Pensions vs. 401(k)s: Retirement Plan Essentials
A pension plan is an employee benefit plan established or maintained by an employer or by an employee organization (such as a union), or both, that provides retirement income or defers income until termination of covered employment or beyond.
A defined benefit plan promises a specified monthly benefit at retirement. The plan may state this promised benefit as an exact dollar amount, for example, $200 per month at retirement. Or, more commonly, it may calculate a benefit through a plan formula that considers such factors as salary and service - for example, 2 percent of average salary for the last 4years of employment for every year of service with an employer. The benefits in most traditional defined benefit plans are protected, within certain limitations, by federal insurance provided through the Pension Benefit Guaranty Corporation (PBGC).
401(k) Plans (also known as defined contribution plans), on the other hand, does not promise a specific amount of benefits at retirement. In these plans, the employee or the employer (or both) contribute to the employee's individual account under the plan, sometimes at a set rate, such as 5% of earnings annually. These contributions generally are invested on the employee's behalf. The employee will ultimately receive the balance in their account, which is based on contributions plus or minus investment gains or losses. The value of the account will fluctuate due to the changes in the value of the investments.
How much can you save with a 401(k)?
401(k) plans allow for both Employee and Employer contributions. As of 2020, the maximum employee contribution limit for a 401(k) plan is $ 19,5000 per year ($19,000 for 2019). Employees who are aged 50 and older are able to save $19,500 as well as a “catch-up contribution” amount of $6,500 ($6,000 for 2019).
Overall Limits on Contributions:
Employers have the ability to match 401(k) contributions or add elements to the 401(k) plan, such as a profit sharing feature, to increase the overall yearly savings rate. The annual limit of both employee & employer contributions cannot exceed the lessor of 100% of the participants compensation or $57,000 ($63,5000 including catch-up contributions) for 2020 ($56,000 for 2019).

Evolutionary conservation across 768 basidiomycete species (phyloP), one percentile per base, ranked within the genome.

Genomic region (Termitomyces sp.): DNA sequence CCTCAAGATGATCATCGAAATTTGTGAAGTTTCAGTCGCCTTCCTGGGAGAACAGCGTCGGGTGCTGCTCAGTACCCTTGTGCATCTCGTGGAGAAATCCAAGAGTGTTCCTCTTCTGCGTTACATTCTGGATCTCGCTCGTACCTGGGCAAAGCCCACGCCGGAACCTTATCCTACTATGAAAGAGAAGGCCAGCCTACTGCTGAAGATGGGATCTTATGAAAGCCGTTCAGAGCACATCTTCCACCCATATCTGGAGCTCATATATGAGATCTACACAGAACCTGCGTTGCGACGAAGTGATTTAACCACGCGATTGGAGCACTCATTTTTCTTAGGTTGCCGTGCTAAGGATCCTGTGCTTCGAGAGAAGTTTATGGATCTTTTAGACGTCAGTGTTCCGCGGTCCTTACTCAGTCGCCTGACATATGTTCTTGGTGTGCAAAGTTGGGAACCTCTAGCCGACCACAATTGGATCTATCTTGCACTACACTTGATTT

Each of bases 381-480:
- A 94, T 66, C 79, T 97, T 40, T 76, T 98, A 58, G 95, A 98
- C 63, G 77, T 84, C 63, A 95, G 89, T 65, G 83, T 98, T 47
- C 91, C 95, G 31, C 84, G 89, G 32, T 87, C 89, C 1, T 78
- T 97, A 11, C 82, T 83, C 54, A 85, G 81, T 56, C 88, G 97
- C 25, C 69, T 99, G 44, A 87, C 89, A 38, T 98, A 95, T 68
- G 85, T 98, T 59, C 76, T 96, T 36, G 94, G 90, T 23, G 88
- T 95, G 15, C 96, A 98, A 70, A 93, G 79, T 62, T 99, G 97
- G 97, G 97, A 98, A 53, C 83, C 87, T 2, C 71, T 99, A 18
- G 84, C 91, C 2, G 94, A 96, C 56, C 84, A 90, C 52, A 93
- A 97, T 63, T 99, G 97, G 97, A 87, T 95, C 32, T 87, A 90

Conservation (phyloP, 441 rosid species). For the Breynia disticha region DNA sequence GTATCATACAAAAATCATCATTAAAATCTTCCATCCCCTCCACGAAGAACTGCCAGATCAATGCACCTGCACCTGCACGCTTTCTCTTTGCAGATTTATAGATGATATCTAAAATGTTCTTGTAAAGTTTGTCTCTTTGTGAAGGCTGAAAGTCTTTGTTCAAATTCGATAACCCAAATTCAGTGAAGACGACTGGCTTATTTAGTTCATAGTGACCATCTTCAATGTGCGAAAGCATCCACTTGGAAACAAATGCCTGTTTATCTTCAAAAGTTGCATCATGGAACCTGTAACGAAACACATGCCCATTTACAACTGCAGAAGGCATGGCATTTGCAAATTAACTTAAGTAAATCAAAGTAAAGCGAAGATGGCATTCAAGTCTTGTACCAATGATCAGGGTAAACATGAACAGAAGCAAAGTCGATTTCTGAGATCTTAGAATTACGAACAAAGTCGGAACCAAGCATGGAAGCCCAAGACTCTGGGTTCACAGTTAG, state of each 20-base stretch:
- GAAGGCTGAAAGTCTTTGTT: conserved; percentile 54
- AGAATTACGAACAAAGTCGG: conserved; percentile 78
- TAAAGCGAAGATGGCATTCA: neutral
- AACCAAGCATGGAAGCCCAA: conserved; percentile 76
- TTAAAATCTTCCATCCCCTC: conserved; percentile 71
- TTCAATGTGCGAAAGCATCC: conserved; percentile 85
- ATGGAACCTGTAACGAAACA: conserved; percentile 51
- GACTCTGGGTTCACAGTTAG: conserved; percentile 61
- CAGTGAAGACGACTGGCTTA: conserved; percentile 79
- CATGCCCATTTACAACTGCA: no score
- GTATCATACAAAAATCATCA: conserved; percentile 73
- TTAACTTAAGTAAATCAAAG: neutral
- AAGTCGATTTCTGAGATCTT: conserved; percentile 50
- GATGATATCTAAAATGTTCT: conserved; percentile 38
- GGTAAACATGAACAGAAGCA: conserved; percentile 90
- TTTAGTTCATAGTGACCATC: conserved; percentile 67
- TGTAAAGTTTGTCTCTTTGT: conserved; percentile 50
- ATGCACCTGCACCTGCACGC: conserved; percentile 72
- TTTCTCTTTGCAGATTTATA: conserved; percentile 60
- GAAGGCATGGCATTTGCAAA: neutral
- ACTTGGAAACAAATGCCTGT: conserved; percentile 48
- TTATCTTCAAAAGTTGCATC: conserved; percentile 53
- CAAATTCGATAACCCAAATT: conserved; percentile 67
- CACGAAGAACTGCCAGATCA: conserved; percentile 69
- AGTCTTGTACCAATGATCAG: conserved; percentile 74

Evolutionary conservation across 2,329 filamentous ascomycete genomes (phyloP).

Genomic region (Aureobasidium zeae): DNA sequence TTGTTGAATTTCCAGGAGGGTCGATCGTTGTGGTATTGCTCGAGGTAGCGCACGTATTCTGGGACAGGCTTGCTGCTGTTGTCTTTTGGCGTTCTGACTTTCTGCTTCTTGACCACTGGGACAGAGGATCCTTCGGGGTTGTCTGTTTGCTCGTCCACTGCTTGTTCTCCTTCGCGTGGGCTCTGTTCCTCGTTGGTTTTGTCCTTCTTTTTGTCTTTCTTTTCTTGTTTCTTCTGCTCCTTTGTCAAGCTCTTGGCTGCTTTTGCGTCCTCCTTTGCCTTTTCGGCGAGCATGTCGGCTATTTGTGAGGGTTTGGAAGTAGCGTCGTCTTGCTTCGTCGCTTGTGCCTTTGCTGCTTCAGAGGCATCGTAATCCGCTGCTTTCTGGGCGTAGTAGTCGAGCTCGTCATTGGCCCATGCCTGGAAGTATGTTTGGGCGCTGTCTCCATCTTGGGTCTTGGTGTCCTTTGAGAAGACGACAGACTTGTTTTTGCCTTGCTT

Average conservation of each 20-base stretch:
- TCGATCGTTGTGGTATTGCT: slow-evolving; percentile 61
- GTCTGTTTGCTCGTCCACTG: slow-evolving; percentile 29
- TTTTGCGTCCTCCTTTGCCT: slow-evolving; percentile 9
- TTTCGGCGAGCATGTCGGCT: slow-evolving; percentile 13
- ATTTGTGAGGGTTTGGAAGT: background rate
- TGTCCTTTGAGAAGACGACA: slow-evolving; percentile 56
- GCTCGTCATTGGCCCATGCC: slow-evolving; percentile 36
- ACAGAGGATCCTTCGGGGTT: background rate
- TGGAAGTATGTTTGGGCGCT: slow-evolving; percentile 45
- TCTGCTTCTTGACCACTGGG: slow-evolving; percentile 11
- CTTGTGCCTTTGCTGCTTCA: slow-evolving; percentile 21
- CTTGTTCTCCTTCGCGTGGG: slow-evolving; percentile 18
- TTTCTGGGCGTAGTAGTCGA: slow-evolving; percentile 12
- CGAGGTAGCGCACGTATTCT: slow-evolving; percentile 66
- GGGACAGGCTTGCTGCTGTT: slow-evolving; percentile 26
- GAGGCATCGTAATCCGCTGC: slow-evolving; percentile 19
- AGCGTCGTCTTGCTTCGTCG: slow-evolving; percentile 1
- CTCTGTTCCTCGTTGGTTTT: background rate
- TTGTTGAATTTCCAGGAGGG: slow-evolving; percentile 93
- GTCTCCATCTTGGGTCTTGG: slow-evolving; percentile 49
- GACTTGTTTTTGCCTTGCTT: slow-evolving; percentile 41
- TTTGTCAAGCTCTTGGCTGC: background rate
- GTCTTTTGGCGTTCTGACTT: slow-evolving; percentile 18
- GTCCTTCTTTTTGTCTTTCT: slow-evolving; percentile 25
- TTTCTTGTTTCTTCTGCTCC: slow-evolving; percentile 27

How do I get started as an Employee?
Pick a percentage of your monthly paycheck that you are comfortable sweeping into long term savings and commit to increasing that amount by 1% each year. For example, if you decide to sign up for your company 401k plan at a contribution rate of 3% of your 2020 income, then in 2021 you would increase that amount to 4%, and then in 2022 increase again to 5%, and so on.
It is also important to find out if your company offers a “401k Match”. If they do, the minimum amount you should contribute to your 401k plan should start at the percentage which allows you to receive the full benefit of their match. Don’t leave free money on the table!
Many 401k plans will offer a core set of investments which are your options for automatically investing your weekly, bi-weekly or monthly contributions. It is important to make sure your cash contributions are working for you by picking investments aligned appropriately with your time horizon, meaning the length of time before you reach the average retirement age.
About the Author:
Adam Angibeau, CFP® is a Certified Financial Planner, Financial Advisor, and Vice President of NS Capital with over a decade of experience in the financial industry. Adam provides asset management and portfolio construction services for individuals and small businesses that are looking for a different approach to having their assets managed. Throughout his career, has had the privilege of advising hundreds of clients throughout the greater Tri-State area to help them achieve their long-term financial goals. Feel free to write to Adam at email@example.com with any questions or comments.
Disclaimer: The preceding article is for discussion purposes only and does not represent the full details on the subject matter. The author and NS Capital LLS are not responsible for regulation changes which may deem this information outdated or incorrect. Readers are encouraged to contact their CPA, Financial Advisor or Company 401(k) Plan Administrator for more information.